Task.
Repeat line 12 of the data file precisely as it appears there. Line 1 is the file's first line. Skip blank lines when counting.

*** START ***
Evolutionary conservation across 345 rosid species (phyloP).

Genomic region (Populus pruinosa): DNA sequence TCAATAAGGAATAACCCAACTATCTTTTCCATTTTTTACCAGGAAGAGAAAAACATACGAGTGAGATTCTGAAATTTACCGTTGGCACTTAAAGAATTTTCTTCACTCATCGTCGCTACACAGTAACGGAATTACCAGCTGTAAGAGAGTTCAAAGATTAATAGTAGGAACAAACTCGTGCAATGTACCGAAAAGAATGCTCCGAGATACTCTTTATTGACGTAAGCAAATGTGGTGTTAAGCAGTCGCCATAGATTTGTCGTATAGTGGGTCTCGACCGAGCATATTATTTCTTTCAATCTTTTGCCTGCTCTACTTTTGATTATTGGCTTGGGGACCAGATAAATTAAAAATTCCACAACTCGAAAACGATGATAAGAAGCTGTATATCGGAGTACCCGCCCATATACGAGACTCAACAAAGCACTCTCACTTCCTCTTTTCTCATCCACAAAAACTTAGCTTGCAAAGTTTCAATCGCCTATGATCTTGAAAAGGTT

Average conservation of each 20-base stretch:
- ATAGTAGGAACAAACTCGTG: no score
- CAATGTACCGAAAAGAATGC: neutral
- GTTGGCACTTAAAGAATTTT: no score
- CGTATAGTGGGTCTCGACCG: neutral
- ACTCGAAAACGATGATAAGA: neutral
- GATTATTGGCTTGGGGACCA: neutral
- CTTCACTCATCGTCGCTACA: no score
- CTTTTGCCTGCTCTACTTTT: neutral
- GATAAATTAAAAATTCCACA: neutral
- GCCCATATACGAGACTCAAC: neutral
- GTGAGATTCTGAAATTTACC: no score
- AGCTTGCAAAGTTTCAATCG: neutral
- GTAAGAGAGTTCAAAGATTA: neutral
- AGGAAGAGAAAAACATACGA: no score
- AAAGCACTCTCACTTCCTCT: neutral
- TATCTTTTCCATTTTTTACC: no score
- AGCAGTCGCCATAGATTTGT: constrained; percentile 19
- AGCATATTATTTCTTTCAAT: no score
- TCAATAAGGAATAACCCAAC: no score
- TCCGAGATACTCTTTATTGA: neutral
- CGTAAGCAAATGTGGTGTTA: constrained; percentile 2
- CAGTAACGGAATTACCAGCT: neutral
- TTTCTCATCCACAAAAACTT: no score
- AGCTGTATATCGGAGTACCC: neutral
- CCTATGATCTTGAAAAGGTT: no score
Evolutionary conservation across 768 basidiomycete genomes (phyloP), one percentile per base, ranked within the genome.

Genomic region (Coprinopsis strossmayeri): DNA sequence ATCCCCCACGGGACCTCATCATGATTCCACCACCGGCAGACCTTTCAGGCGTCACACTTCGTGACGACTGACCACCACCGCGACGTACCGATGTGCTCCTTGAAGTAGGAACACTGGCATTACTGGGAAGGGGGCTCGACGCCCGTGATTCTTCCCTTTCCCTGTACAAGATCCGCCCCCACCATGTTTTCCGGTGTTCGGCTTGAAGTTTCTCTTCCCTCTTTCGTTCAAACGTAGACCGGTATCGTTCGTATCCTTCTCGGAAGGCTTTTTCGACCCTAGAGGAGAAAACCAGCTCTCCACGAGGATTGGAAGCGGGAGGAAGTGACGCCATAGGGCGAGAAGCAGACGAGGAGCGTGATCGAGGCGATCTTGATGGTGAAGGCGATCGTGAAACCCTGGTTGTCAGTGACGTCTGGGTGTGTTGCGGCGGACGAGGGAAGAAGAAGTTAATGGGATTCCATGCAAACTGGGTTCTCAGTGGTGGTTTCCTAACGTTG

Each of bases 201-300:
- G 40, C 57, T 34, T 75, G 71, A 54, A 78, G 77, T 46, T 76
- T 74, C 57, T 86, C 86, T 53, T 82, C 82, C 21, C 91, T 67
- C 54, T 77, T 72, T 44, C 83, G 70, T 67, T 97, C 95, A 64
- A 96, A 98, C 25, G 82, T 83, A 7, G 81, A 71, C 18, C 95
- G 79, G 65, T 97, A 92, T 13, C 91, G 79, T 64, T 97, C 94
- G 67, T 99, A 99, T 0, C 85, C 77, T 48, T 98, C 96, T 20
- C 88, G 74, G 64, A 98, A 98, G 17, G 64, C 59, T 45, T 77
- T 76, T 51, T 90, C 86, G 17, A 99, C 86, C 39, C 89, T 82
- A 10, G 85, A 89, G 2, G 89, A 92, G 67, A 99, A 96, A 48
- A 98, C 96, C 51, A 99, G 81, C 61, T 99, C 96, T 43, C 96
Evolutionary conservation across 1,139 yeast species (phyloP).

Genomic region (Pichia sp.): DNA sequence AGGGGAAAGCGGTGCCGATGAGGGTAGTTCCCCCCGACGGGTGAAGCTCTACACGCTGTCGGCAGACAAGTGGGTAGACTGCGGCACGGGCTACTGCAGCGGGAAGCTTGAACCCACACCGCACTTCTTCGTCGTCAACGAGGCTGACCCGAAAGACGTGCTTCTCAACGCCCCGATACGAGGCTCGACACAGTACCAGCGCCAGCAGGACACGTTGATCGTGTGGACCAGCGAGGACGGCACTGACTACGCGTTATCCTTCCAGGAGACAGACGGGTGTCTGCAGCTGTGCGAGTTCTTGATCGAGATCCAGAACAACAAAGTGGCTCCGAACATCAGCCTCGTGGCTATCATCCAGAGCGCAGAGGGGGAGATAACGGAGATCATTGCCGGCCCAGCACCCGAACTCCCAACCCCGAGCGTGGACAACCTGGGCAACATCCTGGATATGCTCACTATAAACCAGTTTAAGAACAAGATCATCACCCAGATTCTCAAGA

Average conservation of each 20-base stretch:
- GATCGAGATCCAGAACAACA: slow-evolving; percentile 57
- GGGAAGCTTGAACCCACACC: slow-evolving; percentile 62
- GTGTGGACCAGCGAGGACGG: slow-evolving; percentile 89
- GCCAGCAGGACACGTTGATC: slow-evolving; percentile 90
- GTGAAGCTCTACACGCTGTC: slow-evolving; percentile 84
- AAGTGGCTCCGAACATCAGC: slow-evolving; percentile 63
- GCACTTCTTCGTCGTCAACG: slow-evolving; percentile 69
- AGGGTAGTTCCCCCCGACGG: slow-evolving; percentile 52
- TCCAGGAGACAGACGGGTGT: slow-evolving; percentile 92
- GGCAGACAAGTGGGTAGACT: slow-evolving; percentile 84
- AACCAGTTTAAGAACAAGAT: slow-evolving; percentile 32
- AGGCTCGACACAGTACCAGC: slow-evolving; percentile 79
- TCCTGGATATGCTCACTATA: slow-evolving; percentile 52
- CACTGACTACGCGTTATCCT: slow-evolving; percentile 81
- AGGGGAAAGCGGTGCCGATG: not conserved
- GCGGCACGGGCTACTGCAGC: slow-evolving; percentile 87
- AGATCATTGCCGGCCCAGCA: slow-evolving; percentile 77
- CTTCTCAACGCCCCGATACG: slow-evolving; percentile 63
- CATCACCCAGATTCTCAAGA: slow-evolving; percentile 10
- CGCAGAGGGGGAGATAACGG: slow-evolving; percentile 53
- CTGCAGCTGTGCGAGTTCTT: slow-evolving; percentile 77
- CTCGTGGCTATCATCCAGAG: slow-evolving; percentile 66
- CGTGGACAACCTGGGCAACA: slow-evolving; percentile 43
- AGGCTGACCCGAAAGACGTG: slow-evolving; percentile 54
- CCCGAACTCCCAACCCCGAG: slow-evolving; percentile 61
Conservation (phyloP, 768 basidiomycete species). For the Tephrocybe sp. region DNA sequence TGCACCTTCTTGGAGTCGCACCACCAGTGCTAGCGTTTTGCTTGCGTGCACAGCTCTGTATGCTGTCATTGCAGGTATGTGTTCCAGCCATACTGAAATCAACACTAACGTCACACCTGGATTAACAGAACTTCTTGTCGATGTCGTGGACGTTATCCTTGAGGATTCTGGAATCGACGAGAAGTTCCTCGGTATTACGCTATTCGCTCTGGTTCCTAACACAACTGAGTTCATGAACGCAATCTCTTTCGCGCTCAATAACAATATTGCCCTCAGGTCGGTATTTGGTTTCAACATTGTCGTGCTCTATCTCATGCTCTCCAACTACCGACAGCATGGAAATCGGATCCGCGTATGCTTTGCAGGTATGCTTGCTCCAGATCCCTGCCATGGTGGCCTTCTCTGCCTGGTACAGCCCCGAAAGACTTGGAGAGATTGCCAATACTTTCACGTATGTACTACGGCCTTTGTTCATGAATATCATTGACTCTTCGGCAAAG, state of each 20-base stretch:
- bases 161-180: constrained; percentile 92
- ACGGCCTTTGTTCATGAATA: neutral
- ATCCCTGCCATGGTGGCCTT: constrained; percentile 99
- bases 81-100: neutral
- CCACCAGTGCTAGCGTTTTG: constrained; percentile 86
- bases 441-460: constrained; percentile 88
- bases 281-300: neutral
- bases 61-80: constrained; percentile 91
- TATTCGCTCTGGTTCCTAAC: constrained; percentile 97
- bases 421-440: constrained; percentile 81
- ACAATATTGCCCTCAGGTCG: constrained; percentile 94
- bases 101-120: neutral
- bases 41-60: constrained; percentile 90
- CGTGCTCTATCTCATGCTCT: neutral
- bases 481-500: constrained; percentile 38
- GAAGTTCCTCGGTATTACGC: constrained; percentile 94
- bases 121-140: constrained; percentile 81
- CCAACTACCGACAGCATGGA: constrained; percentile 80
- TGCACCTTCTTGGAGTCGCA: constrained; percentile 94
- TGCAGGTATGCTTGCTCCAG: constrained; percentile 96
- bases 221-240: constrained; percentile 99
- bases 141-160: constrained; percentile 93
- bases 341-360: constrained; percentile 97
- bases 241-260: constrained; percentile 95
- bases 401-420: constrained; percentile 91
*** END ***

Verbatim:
- GATAAATTAAAAATTCCACA: neutral